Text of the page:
The "Ward Boys" were four brothers that live in a small farming community (population 499) in New York. Dairy farmers all their life, the brothers spent their time--when not working--in a dilapidated 2-room house with no running water or heat. The brother's lived in isolation their whole life until the third brother Bill was found dead in the bed he shared with his brother Delbert. What followed was a murder trail that garnered national attention and raised many questions about the way the brother's lived.
Berlinger and Sinofsky arrived with cameras in hand before the trail began and followed the case until its resolution. In the process they captured a portrait of what it was like to live and grow-up in a different time. Delbert's arrest for his brother's murder brought the small town together to stand against authorities in defense of the three brothers' that they virtually did not know.
As the town and authorities struggle with the allegations of murder and incest, Delbert's supporters believe that he was forced into a confession that he did not understand. With virtually no education and no lawyer present, did Delbert—whose only experience with the law came from the television show "Matlock"—understand what was truly happening to him.
The filmmakers take an even handed approach and don't attempt to answer any of these questions. They only present the facts and in doing so, they present an intimate portrait of what the brothers' lives were like. They show the hardships they faced and the hardship they faced in their work and everyday lives. Indicative of their hard life, a difficult scene in the movie shows the slaughter of a pig in graphic detail. This disturbing scene shows with simplicity what the brothers' lives were like.
Berlinger and Sinofsky developed the trademark style with this film and deliver a mesmerizing work in the process. With a cinematic style and natural narrative, the pair delivers a documentary that seems intimate and probing at the same time. The footage has been assembled into fast moving piece that shows a look into a corner of America that often goes unnoticed and unappreciated. It's a look at stereotypes and what relying on those beliefs to make judgments can do.
Video: The video is presented in a 4:3 aspect ratio that preserves the original aspect of the documentary. Shot mostly on film and combined with director of photography Douglas Cooper's visuals, it's a dazzling looking film. The age of the film shows and areas of grain and pixilation are present, but do nothing to distract from the film.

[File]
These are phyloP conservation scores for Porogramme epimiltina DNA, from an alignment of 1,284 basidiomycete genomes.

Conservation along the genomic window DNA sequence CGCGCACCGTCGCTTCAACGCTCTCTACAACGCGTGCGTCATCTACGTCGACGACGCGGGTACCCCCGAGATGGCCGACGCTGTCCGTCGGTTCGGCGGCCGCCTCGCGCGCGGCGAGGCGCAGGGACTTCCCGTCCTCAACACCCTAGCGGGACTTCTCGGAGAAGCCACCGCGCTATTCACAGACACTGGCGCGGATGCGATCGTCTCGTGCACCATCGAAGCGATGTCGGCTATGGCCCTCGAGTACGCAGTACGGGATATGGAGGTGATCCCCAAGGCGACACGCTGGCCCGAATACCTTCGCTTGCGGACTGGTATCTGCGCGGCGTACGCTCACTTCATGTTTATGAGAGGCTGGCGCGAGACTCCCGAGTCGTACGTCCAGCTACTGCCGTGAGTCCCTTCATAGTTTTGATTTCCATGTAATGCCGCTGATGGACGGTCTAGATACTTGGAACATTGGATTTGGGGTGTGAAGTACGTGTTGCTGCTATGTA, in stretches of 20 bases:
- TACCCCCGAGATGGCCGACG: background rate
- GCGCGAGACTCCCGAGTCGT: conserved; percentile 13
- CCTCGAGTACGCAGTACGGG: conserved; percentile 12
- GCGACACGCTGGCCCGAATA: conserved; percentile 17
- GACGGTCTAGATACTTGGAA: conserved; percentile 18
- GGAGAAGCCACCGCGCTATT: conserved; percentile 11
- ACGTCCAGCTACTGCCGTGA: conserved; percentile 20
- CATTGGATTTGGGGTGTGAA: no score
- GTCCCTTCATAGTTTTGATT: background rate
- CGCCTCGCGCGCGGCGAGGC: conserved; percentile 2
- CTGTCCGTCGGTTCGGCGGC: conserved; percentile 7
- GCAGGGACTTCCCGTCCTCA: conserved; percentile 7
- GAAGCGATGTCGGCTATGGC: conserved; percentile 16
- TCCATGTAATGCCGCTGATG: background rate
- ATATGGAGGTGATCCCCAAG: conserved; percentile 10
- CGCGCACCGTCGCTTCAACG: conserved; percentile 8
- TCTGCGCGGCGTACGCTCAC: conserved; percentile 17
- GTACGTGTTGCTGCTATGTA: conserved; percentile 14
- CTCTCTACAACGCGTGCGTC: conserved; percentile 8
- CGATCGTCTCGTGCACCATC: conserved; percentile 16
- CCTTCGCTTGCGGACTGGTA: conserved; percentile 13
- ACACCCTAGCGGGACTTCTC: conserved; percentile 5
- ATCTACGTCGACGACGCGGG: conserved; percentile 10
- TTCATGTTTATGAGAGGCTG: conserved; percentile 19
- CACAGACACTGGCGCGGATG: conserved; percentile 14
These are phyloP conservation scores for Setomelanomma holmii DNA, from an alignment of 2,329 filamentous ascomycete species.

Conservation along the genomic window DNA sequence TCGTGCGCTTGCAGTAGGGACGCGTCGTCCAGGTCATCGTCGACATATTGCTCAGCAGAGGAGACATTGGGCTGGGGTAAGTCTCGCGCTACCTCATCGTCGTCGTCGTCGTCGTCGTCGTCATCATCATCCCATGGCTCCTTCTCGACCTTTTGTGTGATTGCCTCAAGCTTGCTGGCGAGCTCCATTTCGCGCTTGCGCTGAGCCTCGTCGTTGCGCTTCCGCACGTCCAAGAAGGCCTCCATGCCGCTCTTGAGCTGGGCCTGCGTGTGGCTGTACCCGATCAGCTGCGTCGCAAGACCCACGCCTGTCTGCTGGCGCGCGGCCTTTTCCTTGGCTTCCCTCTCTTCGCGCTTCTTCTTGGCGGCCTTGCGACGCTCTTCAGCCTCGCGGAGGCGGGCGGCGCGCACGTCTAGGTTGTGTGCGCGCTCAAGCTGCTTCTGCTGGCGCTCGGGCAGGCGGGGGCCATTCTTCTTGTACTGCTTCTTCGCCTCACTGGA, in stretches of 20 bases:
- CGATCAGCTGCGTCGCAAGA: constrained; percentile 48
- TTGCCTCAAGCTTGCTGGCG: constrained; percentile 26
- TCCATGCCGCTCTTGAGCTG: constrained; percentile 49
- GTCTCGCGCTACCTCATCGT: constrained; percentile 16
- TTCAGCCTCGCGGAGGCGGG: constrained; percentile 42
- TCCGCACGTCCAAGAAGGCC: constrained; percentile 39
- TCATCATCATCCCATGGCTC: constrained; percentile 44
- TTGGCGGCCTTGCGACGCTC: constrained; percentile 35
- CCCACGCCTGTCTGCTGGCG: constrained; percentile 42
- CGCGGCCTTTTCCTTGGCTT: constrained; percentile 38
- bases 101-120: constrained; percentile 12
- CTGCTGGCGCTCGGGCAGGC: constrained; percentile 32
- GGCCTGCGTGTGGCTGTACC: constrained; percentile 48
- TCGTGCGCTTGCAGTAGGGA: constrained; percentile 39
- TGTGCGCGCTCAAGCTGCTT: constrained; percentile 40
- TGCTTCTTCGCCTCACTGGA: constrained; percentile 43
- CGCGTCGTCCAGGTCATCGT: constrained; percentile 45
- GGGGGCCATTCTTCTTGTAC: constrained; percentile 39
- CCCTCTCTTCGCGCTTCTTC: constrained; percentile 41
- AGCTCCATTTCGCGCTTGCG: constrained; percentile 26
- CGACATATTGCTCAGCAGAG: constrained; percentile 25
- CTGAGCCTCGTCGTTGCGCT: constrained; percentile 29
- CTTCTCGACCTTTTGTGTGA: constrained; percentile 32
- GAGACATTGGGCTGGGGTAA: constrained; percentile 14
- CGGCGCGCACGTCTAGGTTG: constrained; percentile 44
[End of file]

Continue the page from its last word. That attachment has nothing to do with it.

Audio: The Dolby digital stereo soundtrack reproduces the soundtrack and the vocals perfectly. With no surround information, the track is perfect for the film and no complaints can be found with it.
Extras: For the film's Tenth Anniversary, Docurama has loaded the DVD with excellent extras. The filmmakers provide a running commentary for the entire film that is both entertaining and informative. They cover everything from upcoming projects, personal feelings and background information on how and what they did while filming. It's a perfect example of what a good commentary should be. Also included on the disc are several deleted scenes that range in length. While they flesh out the story, some are restatements of facts presented elsewhere. The directors provide comments on each one as to why it was left out. Also included on the disc is a short film called "The Wards Take Manhattan." After the trial, the brothers came to visit the directors in Manhattan and this footage was to originally serve as the films ending. They later changed their mind and it was cut together as this short. Running about 10-minutes, it's a look at the brothers out of their element and shows the relation they developed with the directors. Lastly, there is a small photo gallery, bio section and trailer included.
Overall: "Brother's Keeper" is an excellent first film from this pair that would later produce the other award winning documentaries "Paradise Lost" and "Revelations: Paradise Lost 2." This packed DVD offers up an excellent transfer of the film and a great selection of documentaries. It's glimpse into a lifestyle that most will never experience. More than that, it's an examination of three sides to a story as seen by the media, the law and a community.